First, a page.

Is the Greek alphabet all Greek to you? Is geometry your Achilles heel, and does your knowledge of Homer have more to do with The Simpsons than the Sirens?
From engineering and architecture to drama and democracy, the world around us is founded on the principles and discoveries of the Ancient World, yet our understanding of it is episodic at best.
So if you've ever struggled with Socrates, wished you could formulate a logical argument, or wondered whether the Romans really dined at vomitoria, then carpe diem and listen to this audiobook - it's never too late to learn.
©2009 Michael O'Mara Books Ltd; (P)2009 BBC Audiobooks Ltd
"Light but not insubstantial"
An appreciation of the 'Classics' always seemed to be just out of reach. This book provides an instructive and accessible opportunity to dip a toe into this wonderful world.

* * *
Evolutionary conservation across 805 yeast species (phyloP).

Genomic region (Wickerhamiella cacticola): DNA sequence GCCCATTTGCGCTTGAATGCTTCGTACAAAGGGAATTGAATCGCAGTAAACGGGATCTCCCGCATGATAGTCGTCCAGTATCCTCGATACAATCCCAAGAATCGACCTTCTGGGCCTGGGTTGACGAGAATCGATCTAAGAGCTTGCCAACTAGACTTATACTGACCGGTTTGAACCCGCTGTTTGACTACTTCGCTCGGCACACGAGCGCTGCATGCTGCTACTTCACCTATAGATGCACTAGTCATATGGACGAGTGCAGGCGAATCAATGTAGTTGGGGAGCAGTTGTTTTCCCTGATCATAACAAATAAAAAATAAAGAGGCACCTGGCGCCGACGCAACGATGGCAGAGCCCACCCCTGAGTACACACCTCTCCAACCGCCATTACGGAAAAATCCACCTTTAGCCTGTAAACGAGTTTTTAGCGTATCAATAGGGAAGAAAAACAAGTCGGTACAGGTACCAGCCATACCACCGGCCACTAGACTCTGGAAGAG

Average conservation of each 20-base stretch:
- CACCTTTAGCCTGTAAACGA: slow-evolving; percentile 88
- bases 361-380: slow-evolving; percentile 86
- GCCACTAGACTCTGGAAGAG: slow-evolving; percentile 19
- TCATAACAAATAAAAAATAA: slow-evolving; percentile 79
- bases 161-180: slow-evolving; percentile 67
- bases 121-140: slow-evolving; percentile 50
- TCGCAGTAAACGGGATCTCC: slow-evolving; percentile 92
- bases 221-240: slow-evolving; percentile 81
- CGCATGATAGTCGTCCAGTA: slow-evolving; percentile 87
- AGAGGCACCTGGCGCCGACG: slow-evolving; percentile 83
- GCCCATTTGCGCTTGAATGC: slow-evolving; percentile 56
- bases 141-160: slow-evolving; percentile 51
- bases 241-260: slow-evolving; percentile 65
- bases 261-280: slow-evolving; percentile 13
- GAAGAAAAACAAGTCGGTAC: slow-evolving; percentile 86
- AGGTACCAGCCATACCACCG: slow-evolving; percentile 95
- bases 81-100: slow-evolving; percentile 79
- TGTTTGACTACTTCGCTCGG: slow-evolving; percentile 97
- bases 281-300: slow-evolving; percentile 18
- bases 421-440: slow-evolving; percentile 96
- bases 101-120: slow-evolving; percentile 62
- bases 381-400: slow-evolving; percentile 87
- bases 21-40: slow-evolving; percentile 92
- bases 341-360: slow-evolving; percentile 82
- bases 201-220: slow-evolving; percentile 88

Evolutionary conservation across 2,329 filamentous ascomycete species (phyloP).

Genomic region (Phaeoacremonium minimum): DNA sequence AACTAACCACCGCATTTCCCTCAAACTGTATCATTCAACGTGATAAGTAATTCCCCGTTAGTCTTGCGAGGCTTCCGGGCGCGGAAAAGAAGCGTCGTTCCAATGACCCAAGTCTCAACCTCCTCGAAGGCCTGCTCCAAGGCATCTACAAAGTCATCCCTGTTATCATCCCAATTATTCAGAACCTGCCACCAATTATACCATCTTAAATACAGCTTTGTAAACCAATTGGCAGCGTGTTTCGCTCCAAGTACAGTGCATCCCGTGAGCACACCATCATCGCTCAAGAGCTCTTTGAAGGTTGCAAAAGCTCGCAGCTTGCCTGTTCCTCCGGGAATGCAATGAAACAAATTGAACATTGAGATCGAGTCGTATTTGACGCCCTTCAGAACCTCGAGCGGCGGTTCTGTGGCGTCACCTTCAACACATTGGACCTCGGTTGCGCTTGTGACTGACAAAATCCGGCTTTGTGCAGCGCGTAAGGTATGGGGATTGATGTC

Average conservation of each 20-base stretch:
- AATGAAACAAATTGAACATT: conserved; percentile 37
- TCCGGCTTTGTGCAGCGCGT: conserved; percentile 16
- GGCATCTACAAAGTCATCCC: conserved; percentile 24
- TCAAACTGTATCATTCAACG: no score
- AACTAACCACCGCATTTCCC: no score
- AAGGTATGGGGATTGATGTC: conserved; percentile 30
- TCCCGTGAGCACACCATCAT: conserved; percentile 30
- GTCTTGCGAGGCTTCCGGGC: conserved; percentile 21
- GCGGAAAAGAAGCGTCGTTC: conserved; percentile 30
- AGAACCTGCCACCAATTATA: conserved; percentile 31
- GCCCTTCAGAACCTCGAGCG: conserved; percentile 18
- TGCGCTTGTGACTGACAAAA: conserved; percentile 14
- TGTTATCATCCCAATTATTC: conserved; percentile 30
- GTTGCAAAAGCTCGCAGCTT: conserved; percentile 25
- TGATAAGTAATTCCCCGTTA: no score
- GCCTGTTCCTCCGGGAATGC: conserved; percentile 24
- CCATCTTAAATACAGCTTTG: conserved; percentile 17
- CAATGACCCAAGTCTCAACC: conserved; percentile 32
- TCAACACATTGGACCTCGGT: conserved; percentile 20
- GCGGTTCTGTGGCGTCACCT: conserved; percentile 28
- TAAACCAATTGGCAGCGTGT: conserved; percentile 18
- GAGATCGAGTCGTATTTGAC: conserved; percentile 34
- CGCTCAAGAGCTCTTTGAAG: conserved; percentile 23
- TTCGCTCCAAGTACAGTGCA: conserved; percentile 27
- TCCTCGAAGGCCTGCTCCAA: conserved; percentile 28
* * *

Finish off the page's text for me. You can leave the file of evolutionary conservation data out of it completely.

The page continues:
I do not doubt that more learned scholars may scoff at the delivery but I found it very entertaining. There are so many fantastic stories, surprisingly relevant events and moments of recognition - dare I say enlightenment?
A gem for all ages and sensibilities.
"Content is great but not as audio"
There are some very interesting bits and pieces in this but it is definitely a book that is better as a book. I am not sure if this lends its self to the audio book format due to the complexity of some of the content.
"I should just have read the book"
Couldn't go further than 20 minutes. The book seems to be nice, but the narrator sometimes drops his volume and breaths loudly. And also he doesn't use a neutral inflection, it appears to be his everyday voice...
I think that most people would like to forget that someone is narrating, but I just cannot do this.
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